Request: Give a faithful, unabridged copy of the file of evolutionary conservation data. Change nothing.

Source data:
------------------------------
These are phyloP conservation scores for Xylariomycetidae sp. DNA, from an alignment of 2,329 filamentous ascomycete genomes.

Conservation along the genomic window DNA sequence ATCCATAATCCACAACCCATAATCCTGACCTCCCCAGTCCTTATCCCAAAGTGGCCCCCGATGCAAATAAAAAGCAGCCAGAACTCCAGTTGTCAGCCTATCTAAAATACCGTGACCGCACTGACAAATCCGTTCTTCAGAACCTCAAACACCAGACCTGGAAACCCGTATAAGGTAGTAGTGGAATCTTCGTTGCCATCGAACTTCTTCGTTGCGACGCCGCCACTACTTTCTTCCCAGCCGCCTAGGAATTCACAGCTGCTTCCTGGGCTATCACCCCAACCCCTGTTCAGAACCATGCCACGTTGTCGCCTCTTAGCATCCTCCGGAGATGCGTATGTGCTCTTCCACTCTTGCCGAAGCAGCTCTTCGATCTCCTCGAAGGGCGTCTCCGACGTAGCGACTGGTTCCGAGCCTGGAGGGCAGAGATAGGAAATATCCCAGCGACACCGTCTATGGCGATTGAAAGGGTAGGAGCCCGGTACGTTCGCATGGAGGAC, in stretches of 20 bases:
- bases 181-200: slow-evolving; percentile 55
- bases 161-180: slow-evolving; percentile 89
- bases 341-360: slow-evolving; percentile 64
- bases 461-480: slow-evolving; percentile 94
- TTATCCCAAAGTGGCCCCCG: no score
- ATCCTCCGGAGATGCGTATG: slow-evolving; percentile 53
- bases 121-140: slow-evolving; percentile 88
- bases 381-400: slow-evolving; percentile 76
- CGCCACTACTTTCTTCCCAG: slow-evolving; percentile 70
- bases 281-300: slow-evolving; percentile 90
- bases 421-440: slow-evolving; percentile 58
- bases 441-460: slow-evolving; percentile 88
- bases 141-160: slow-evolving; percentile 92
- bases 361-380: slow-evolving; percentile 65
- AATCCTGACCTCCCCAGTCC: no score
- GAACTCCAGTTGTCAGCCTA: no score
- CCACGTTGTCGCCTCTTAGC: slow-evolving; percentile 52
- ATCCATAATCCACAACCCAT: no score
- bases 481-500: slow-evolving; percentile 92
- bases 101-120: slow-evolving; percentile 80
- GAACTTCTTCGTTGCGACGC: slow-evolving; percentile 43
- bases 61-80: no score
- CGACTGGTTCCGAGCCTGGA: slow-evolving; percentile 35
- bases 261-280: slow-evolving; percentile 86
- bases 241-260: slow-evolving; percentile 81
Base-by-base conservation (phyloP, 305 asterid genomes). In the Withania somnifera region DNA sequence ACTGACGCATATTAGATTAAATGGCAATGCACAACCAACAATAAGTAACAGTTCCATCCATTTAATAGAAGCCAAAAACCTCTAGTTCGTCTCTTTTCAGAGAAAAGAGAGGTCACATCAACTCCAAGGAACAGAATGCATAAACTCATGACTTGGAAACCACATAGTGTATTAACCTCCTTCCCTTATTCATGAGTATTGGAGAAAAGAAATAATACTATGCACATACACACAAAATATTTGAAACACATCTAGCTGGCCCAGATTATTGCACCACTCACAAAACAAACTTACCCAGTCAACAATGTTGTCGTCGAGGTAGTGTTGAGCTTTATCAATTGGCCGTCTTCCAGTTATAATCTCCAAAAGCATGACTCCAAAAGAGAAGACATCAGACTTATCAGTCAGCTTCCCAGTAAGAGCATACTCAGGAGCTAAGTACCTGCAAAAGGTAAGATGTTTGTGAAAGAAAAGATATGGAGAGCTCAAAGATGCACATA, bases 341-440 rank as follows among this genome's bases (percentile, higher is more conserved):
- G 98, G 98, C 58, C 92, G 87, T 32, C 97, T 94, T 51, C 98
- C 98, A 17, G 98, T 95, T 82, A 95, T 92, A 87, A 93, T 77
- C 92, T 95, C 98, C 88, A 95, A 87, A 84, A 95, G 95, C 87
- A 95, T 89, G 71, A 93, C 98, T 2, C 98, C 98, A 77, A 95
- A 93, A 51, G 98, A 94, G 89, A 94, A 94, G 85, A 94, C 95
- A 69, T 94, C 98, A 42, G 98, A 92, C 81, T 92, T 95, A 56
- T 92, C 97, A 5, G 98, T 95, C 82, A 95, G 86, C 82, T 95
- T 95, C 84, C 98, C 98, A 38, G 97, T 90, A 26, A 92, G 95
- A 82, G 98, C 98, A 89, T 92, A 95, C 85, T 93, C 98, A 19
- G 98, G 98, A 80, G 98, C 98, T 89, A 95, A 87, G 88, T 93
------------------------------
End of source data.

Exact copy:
These are phyloP conservation scores for Xylariomycetidae sp. DNA, from an alignment of 2,329 filamentous ascomycete genomes.

Conservation along the genomic window DNA sequence ATCCATAATCCACAACCCATAATCCTGACCTCCCCAGTCCTTATCCCAAAGTGGCCCCCGATGCAAATAAAAAGCAGCCAGAACTCCAGTTGTCAGCCTATCTAAAATACCGTGACCGCACTGACAAATCCGTTCTTCAGAACCTCAAACACCAGACCTGGAAACCCGTATAAGGTAGTAGTGGAATCTTCGTTGCCATCGAACTTCTTCGTTGCGACGCCGCCACTACTTTCTTCCCAGCCGCCTAGGAATTCACAGCTGCTTCCTGGGCTATCACCCCAACCCCTGTTCAGAACCATGCCACGTTGTCGCCTCTTAGCATCCTCCGGAGATGCGTATGTGCTCTTCCACTCTTGCCGAAGCAGCTCTTCGATCTCCTCGAAGGGCGTCTCCGACGTAGCGACTGGTTCCGAGCCTGGAGGGCAGAGATAGGAAATATCCCAGCGACACCGTCTATGGCGATTGAAAGGGTAGGAGCCCGGTACGTTCGCATGGAGGAC, in stretches of 20 bases:
- bases 181-200: slow-evolving; percentile 55
- bases 161-180: slow-evolving; percentile 89
- bases 341-360: slow-evolving; percentile 64
- bases 461-480: slow-evolving; percentile 94
- TTATCCCAAAGTGGCCCCCG: no score
- ATCCTCCGGAGATGCGTATG: slow-evolving; percentile 53
- bases 121-140: slow-evolving; percentile 88
- bases 381-400: slow-evolving; percentile 76
- CGCCACTACTTTCTTCCCAG: slow-evolving; percentile 70
- bases 281-300: slow-evolving; percentile 90
- bases 421-440: slow-evolving; percentile 58
- bases 441-460: slow-evolving; percentile 88
- bases 141-160: slow-evolving; percentile 92
- bases 361-380: slow-evolving; percentile 65
- AATCCTGACCTCCCCAGTCC: no score
- GAACTCCAGTTGTCAGCCTA: no score
- CCACGTTGTCGCCTCTTAGC: slow-evolving; percentile 52
- ATCCATAATCCACAACCCAT: no score
- bases 481-500: slow-evolving; percentile 92
- bases 101-120: slow-evolving; percentile 80
- GAACTTCTTCGTTGCGACGC: slow-evolving; percentile 43
- bases 61-80: no score
- CGACTGGTTCCGAGCCTGGA: slow-evolving; percentile 35
- bases 261-280: slow-evolving; percentile 86
- bases 241-260: slow-evolving; percentile 81
Base-by-base conservation (phyloP, 305 asterid genomes). In the Withania somnifera region DNA sequence ACTGACGCATATTAGATTAAATGGCAATGCACAACCAACAATAAGTAACAGTTCCATCCATTTAATAGAAGCCAAAAACCTCTAGTTCGTCTCTTTTCAGAGAAAAGAGAGGTCACATCAACTCCAAGGAACAGAATGCATAAACTCATGACTTGGAAACCACATAGTGTATTAACCTCCTTCCCTTATTCATGAGTATTGGAGAAAAGAAATAATACTATGCACATACACACAAAATATTTGAAACACATCTAGCTGGCCCAGATTATTGCACCACTCACAAAACAAACTTACCCAGTCAACAATGTTGTCGTCGAGGTAGTGTTGAGCTTTATCAATTGGCCGTCTTCCAGTTATAATCTCCAAAAGCATGACTCCAAAAGAGAAGACATCAGACTTATCAGTCAGCTTCCCAGTAAGAGCATACTCAGGAGCTAAGTACCTGCAAAAGGTAAGATGTTTGTGAAAGAAAAGATATGGAGAGCTCAAAGATGCACATA, bases 341-440 rank as follows among this genome's bases (percentile, higher is more conserved):
- G 98, G 98, C 58, C 92, G 87, T 32, C 97, T 94, T 51, C 98
- C 98, A 17, G 98, T 95, T 82, A 95, T 92, A 87, A 93, T 77
- C 92, T 95, C 98, C 88, A 95, A 87, A 84, A 95, G 95, C 87
- A 95, T 89, G 71, A 93, C 98, T 2, C 98, C 98, A 77, A 95
- A 93, A 51, G 98, A 94, G 89, A 94, A 94, G 85, A 94, C 95
- A 69, T 94, C 98, A 42, G 98, A 92, C 81, T 92, T 95, A 56
- T 92, C 97, A 5, G 98, T 95, C 82, A 95, G 86, C 82, T 95
- T 95, C 84, C 98, C 98, A 38, G 97, T 90, A 26, A 92, G 95
- A 82, G 98, C 98, A 89, T 92, A 95, C 85, T 93, C 98, A 19
- G 98, G 98, A 80, G 98, C 98, T 89, A 95, A 87, G 88, T 93